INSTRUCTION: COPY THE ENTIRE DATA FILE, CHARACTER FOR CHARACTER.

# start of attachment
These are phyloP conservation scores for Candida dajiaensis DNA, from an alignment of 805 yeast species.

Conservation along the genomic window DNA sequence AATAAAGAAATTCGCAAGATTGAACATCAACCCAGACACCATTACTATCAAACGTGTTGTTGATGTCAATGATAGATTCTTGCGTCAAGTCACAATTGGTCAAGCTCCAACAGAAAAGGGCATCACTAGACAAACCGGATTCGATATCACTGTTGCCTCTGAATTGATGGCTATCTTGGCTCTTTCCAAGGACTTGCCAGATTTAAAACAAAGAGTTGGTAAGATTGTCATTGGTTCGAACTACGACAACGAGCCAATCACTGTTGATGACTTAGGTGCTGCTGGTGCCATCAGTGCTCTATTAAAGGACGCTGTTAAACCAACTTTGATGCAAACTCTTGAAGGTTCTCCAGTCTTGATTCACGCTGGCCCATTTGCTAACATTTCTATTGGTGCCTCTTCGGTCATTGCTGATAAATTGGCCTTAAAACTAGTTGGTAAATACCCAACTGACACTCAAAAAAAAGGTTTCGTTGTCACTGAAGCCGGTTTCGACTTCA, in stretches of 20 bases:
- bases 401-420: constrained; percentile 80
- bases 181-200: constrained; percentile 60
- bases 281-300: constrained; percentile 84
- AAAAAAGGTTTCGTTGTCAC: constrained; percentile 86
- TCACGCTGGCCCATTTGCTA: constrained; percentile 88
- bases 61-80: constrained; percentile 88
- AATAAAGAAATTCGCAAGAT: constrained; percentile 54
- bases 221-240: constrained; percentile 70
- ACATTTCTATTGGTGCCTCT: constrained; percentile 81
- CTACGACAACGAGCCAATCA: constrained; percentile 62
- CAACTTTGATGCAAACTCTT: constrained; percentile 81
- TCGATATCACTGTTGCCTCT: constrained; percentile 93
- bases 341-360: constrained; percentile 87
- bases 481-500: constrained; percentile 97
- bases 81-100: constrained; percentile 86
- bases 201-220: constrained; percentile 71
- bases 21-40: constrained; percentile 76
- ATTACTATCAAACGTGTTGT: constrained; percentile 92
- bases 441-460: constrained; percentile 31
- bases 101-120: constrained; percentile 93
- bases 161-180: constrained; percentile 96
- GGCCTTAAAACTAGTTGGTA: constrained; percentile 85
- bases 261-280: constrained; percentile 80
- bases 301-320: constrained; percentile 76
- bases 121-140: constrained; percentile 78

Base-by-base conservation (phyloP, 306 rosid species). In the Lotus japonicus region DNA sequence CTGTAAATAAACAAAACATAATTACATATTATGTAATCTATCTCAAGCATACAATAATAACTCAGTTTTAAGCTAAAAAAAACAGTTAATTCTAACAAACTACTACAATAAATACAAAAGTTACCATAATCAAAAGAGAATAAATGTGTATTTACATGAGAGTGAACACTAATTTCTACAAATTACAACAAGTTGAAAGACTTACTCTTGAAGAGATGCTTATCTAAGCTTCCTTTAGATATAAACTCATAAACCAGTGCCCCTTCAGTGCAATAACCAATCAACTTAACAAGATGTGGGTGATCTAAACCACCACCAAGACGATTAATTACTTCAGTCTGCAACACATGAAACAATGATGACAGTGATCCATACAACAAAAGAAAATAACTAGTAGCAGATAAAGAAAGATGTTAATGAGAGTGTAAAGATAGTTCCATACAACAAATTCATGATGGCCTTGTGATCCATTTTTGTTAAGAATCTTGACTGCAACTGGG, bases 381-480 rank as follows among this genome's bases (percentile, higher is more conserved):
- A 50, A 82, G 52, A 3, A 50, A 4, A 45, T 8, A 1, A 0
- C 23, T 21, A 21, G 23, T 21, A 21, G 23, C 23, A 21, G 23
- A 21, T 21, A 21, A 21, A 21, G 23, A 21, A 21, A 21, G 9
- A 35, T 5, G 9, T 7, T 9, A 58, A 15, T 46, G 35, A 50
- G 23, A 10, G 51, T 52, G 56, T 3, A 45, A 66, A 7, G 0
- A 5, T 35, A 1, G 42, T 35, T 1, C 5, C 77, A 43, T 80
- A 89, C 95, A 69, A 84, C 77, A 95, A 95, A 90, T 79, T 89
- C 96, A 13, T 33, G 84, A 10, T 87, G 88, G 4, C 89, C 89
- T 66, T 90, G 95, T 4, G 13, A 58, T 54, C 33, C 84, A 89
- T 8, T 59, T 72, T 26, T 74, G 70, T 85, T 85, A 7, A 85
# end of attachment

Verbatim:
These are phyloP conservation scores for Candida dajiaensis DNA, from an alignment of 805 yeast species.

Conservation along the genomic window DNA sequence AATAAAGAAATTCGCAAGATTGAACATCAACCCAGACACCATTACTATCAAACGTGTTGTTGATGTCAATGATAGATTCTTGCGTCAAGTCACAATTGGTCAAGCTCCAACAGAAAAGGGCATCACTAGACAAACCGGATTCGATATCACTGTTGCCTCTGAATTGATGGCTATCTTGGCTCTTTCCAAGGACTTGCCAGATTTAAAACAAAGAGTTGGTAAGATTGTCATTGGTTCGAACTACGACAACGAGCCAATCACTGTTGATGACTTAGGTGCTGCTGGTGCCATCAGTGCTCTATTAAAGGACGCTGTTAAACCAACTTTGATGCAAACTCTTGAAGGTTCTCCAGTCTTGATTCACGCTGGCCCATTTGCTAACATTTCTATTGGTGCCTCTTCGGTCATTGCTGATAAATTGGCCTTAAAACTAGTTGGTAAATACCCAACTGACACTCAAAAAAAAGGTTTCGTTGTCACTGAAGCCGGTTTCGACTTCA, in stretches of 20 bases:
- bases 401-420: constrained; percentile 80
- bases 181-200: constrained; percentile 60
- bases 281-300: constrained; percentile 84
- AAAAAAGGTTTCGTTGTCAC: constrained; percentile 86
- TCACGCTGGCCCATTTGCTA: constrained; percentile 88
- bases 61-80: constrained; percentile 88
- AATAAAGAAATTCGCAAGAT: constrained; percentile 54
- bases 221-240: constrained; percentile 70
- ACATTTCTATTGGTGCCTCT: constrained; percentile 81
- CTACGACAACGAGCCAATCA: constrained; percentile 62
- CAACTTTGATGCAAACTCTT: constrained; percentile 81
- TCGATATCACTGTTGCCTCT: constrained; percentile 93
- bases 341-360: constrained; percentile 87
- bases 481-500: constrained; percentile 97
- bases 81-100: constrained; percentile 86
- bases 201-220: constrained; percentile 71
- bases 21-40: constrained; percentile 76
- ATTACTATCAAACGTGTTGT: constrained; percentile 92
- bases 441-460: constrained; percentile 31
- bases 101-120: constrained; percentile 93
- bases 161-180: constrained; percentile 96
- GGCCTTAAAACTAGTTGGTA: constrained; percentile 85
- bases 261-280: constrained; percentile 80
- bases 301-320: constrained; percentile 76
- bases 121-140: constrained; percentile 78

Base-by-base conservation (phyloP, 306 rosid species). In the Lotus japonicus region DNA sequence CTGTAAATAAACAAAACATAATTACATATTATGTAATCTATCTCAAGCATACAATAATAACTCAGTTTTAAGCTAAAAAAAACAGTTAATTCTAACAAACTACTACAATAAATACAAAAGTTACCATAATCAAAAGAGAATAAATGTGTATTTACATGAGAGTGAACACTAATTTCTACAAATTACAACAAGTTGAAAGACTTACTCTTGAAGAGATGCTTATCTAAGCTTCCTTTAGATATAAACTCATAAACCAGTGCCCCTTCAGTGCAATAACCAATCAACTTAACAAGATGTGGGTGATCTAAACCACCACCAAGACGATTAATTACTTCAGTCTGCAACACATGAAACAATGATGACAGTGATCCATACAACAAAAGAAAATAACTAGTAGCAGATAAAGAAAGATGTTAATGAGAGTGTAAAGATAGTTCCATACAACAAATTCATGATGGCCTTGTGATCCATTTTTGTTAAGAATCTTGACTGCAACTGGG, bases 381-480 rank as follows among this genome's bases (percentile, higher is more conserved):
- A 50, A 82, G 52, A 3, A 50, A 4, A 45, T 8, A 1, A 0
- C 23, T 21, A 21, G 23, T 21, A 21, G 23, C 23, A 21, G 23
- A 21, T 21, A 21, A 21, A 21, G 23, A 21, A 21, A 21, G 9
- A 35, T 5, G 9, T 7, T 9, A 58, A 15, T 46, G 35, A 50
- G 23, A 10, G 51, T 52, G 56, T 3, A 45, A 66, A 7, G 0
- A 5, T 35, A 1, G 42, T 35, T 1, C 5, C 77, A 43, T 80
- A 89, C 95, A 69, A 84, C 77, A 95, A 95, A 90, T 79, T 89
- C 96, A 13, T 33, G 84, A 10, T 87, G 88, G 4, C 89, C 89
- T 66, T 90, G 95, T 4, G 13, A 58, T 54, C 33, C 84, A 89
- T 8, T 59, T 72, T 26, T 74, G 70, T 85, T 85, A 7, A 85